MPLS - Using the BGP Allow-AS in feature
When deploying an MPLS layer 3 VPN topology, and when using BGP as the routing protocol between the CE and PE, there are situations where the Allow-AS In BGP feature must be used. This is particularly the case when the ASN used at both remote customer sites is the same.
Take a look at the following topology:
Note that both CE1 and CE2 are in ASes with the same ASN. eBGP loop prevention mechanisms will not allow prefixes to be exchanged between CE1 and CE2 because of the fact that the same AS number appears in the AS Path.
One way to resolve this is to use a different ASN. However, there are situations in which it is preferrable to keep the same ASN and use the Allow-AS In feature. These reasons include:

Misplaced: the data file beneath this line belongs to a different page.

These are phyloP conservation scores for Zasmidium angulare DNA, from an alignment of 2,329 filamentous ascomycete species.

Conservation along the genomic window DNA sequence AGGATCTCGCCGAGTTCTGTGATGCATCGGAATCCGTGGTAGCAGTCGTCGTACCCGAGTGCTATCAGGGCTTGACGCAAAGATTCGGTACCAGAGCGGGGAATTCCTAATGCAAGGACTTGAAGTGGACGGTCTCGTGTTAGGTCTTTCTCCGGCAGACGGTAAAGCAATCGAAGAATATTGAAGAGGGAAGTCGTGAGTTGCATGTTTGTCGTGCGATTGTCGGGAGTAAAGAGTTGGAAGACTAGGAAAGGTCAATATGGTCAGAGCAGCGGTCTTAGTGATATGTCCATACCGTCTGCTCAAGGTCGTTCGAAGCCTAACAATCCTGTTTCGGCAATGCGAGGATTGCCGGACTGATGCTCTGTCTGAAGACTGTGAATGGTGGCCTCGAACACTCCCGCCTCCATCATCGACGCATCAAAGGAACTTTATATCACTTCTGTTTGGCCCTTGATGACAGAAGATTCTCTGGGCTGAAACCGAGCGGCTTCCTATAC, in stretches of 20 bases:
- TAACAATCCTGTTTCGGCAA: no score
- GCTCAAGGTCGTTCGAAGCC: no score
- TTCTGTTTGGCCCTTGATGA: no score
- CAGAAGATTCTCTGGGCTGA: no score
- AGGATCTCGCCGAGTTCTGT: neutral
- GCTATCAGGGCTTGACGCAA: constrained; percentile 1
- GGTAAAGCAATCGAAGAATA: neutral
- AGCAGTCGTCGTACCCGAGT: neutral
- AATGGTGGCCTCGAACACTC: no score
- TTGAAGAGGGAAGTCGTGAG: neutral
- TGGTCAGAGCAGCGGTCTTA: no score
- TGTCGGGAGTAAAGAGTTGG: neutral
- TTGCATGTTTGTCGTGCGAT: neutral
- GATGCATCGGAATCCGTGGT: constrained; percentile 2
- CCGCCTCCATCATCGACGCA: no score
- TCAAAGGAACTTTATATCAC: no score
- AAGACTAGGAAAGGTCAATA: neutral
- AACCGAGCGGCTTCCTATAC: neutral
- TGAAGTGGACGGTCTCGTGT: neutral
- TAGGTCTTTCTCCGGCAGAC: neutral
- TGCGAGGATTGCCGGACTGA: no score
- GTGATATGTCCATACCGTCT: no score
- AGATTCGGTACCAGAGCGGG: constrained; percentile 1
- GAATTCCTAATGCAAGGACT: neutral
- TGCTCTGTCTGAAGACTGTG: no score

- The use of public ASes - If these are public ASNs, then the choice of ASN is constrained, which may require you to use the same ASN at multiple remote sites.
- Routing policies - some organizations may have applied routing policies based on AS numbers. Changing the AS number could mean reworking these polices which may be more time-consuming and expensive than using the Allow-AS-in feature.
- BGP features dependent on AS number - there may be BGP features or design principles that are dependent on AS number such as BGP Confederations and AS_PATH prepending and filtering.
- Simplicity - some customers may just want to keep the same AS throughout their remote networks for operational simplicity. This way they don’t have to get involved in eBGP routing and related configurations, especially if they may have tens or hundreds of remote sites.
- Network design - A customer may also be constrained in the choice of their ASN due to the nature of the rest of their network, network infrastructure that exists beyond the MPLS interconnections of their remote sites.
So although the use of different ASes at each remote site is a solution to the problem presented, there are reasons to maintain the same AS at remote sites necessitating the use of Allow-AS-In.